July 16th 2016


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COVER STORY 2016 election: Malcolm makes allies malcontents

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WA BUSHFIRE INQUIRY Ferguson report a beauty, but now the fight begins

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ECONOMICS Ignore scaremongers; Britannia rules apply

PUBLIC POLICY WA Meth Strategy 2016 a most welcome first step

EUTHANASIA Measure of success of Dutch tests will be death

HIGHER EDUCATION Trigger warnings: an infantile tyranny

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AUSTRALIAN HISTORY Middle Kingdom brings eternal Now down under

MUSIC Weighing up sounds and silence in John Tavener

CINEMA Memory, self and family: Finding Dory

BOOK REVIEW Mao Maoing a culture

ERICH VON MANSTEIN: Hitler's Master Strategist

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BOOK REVIEW
Mao Maoing a culture




News Weekly, July 16, 2016

 

THE CULTURAL REVOLUTION:
A People’s History 1962–76

 by Frank Dikötter

Bloomsbury, London
Paperback: 432 pages
Price: AUD$27.95

Reviewed by Bill James

W.H. Auden described the 1930s as a “low dishonest decade”, but the 1960s gave it a run for its money, most notably by the West’s widespread adulation of history’s worst mass murderer, Mao Zedong.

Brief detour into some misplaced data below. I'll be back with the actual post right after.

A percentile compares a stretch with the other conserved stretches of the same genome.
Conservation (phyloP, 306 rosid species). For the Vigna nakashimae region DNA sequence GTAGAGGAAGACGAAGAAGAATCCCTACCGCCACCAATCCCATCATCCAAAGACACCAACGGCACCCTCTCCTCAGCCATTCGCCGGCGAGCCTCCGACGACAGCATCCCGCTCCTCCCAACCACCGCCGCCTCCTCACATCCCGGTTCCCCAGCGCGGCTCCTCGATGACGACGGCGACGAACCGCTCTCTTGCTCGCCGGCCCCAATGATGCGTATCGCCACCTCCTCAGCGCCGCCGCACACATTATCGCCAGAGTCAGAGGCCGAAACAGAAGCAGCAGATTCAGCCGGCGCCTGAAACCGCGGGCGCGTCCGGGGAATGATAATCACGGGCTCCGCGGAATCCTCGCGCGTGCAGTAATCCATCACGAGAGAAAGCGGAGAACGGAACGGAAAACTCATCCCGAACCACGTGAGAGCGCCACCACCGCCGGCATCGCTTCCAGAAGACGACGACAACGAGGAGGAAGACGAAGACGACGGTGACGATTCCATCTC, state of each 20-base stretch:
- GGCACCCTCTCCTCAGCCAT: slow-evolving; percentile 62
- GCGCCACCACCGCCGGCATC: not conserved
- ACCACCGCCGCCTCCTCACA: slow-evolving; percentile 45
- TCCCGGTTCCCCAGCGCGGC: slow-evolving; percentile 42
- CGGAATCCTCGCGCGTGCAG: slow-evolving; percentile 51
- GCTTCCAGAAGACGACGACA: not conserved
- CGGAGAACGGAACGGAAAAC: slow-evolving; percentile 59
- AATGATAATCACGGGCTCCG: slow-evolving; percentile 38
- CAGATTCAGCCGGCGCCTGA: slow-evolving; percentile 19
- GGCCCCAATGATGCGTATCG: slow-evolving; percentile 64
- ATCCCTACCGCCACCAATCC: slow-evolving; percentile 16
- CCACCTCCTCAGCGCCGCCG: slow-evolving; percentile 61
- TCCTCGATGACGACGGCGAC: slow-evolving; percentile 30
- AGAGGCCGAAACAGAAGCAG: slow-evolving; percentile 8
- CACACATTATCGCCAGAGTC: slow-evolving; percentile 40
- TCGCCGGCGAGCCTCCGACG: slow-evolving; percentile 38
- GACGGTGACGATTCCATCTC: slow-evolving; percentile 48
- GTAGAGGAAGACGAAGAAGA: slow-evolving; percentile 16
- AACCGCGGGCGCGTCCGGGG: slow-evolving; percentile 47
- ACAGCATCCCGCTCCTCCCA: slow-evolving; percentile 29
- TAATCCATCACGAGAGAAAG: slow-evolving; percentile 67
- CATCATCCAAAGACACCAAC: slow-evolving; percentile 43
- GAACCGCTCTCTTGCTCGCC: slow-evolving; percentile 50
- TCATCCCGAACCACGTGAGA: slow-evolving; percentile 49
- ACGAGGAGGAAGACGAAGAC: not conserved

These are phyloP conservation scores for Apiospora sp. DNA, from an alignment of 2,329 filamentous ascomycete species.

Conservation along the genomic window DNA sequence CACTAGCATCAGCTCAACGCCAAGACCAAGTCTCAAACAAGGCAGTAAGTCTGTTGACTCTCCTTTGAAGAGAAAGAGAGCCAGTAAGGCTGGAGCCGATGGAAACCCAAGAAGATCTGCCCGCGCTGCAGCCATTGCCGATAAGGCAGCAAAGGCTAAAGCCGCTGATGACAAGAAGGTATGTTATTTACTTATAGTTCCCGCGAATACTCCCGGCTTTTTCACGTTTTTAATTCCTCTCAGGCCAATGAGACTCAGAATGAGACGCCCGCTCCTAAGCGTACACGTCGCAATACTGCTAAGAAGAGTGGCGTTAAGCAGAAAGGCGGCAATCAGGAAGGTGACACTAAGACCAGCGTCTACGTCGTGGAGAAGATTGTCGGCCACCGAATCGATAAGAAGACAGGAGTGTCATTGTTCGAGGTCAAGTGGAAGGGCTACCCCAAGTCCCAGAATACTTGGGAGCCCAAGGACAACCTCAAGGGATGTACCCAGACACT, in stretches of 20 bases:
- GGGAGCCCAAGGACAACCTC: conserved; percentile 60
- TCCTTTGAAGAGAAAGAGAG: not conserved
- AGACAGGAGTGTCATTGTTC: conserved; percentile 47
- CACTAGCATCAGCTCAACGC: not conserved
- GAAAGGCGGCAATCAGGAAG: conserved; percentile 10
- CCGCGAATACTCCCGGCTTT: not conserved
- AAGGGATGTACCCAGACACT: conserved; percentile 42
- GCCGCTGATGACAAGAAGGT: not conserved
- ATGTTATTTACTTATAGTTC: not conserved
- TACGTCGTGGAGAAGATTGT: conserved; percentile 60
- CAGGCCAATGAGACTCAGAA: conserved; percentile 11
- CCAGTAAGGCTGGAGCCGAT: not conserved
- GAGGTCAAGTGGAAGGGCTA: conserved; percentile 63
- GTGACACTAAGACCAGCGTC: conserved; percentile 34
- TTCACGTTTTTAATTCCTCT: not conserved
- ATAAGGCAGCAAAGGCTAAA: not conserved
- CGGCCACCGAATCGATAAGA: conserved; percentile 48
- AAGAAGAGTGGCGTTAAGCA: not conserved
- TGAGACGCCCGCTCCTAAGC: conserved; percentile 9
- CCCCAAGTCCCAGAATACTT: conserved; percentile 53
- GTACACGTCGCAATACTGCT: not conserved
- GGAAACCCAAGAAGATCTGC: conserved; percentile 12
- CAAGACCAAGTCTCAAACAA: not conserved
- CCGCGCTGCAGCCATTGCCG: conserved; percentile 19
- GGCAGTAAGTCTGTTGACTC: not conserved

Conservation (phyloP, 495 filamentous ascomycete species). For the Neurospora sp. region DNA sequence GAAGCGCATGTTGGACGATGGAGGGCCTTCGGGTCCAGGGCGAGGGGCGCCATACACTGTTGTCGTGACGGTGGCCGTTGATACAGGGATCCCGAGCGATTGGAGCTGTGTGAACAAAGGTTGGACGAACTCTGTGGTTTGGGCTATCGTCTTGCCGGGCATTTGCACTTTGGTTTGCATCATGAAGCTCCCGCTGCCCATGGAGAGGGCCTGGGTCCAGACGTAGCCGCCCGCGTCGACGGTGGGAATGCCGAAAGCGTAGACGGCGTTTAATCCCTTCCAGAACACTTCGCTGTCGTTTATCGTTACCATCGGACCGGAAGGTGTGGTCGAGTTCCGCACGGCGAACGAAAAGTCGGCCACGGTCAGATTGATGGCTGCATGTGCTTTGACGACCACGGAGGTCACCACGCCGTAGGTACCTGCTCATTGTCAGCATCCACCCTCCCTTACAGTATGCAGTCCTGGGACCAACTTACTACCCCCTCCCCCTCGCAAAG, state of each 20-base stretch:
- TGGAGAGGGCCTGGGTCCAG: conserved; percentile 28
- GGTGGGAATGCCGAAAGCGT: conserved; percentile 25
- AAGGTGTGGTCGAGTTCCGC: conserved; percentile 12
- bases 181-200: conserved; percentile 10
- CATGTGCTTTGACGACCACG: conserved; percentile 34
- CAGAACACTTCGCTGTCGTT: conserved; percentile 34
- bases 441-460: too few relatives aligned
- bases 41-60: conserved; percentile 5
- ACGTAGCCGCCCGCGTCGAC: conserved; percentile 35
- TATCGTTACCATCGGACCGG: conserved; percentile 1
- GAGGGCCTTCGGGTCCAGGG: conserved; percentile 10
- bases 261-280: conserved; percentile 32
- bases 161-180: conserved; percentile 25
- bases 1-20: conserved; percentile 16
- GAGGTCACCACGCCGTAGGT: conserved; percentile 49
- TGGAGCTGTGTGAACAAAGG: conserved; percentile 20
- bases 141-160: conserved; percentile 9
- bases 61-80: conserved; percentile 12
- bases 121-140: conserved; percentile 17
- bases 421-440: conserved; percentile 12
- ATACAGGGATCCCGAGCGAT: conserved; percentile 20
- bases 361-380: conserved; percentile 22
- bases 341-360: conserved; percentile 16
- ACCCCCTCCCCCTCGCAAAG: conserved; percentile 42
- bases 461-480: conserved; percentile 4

This reviewer can remember university student devotees of “sex, drugs and rock’n‘roll” culture plastering their walls with icons of the Dear Leader who, had they lived in China, would have clapped them all in the laogai, the Chinese gulag.

This is the third volume in Dikötter’s trilogy on Mao’s China 1949–76, and along with its excellent predecessors (The Tragedy of Liberation and Mao’s Great Famine) it strips away any remaining scraps of revolutionary glamour adhering to the Great Helmsman.

What Dikötter calls “the opening shot of the Cultural Revolution” was a 1966 editorial in the People’s Daily headed: “Sweep away all monsters and demons”, which called for the eradication of all residual bourgeois attitudes and behaviour in China.

Mao had been alarmed by the potentially cross-border infection of de-Stalinisation in the USSR, which he condemned as “revisionism”. He was determined to go down in history as a second and greater Lenin, who carried the original 1917 Revolution through to its ideologically purified culmination.

His genius and quasi-deific status was proclaimed through every conceivable medium, such as portraits, statues, hysterical youth rallies, campaigns (“Three Loyalties and Four Boundless Loves”), as well as the ubiquitous loudspeakers, Mao badges and big character posters.

At a less grandiose level, the Cultural Revolution was an opportunity for him to settle longstanding petty resentments by inciting the people’s indignation against his personal bêtes noires. Targets included rivals and critics within the Chinese Communist Party and, more generally, all Chinese citizens whose outlook had been broadened by education and culture, which he despised.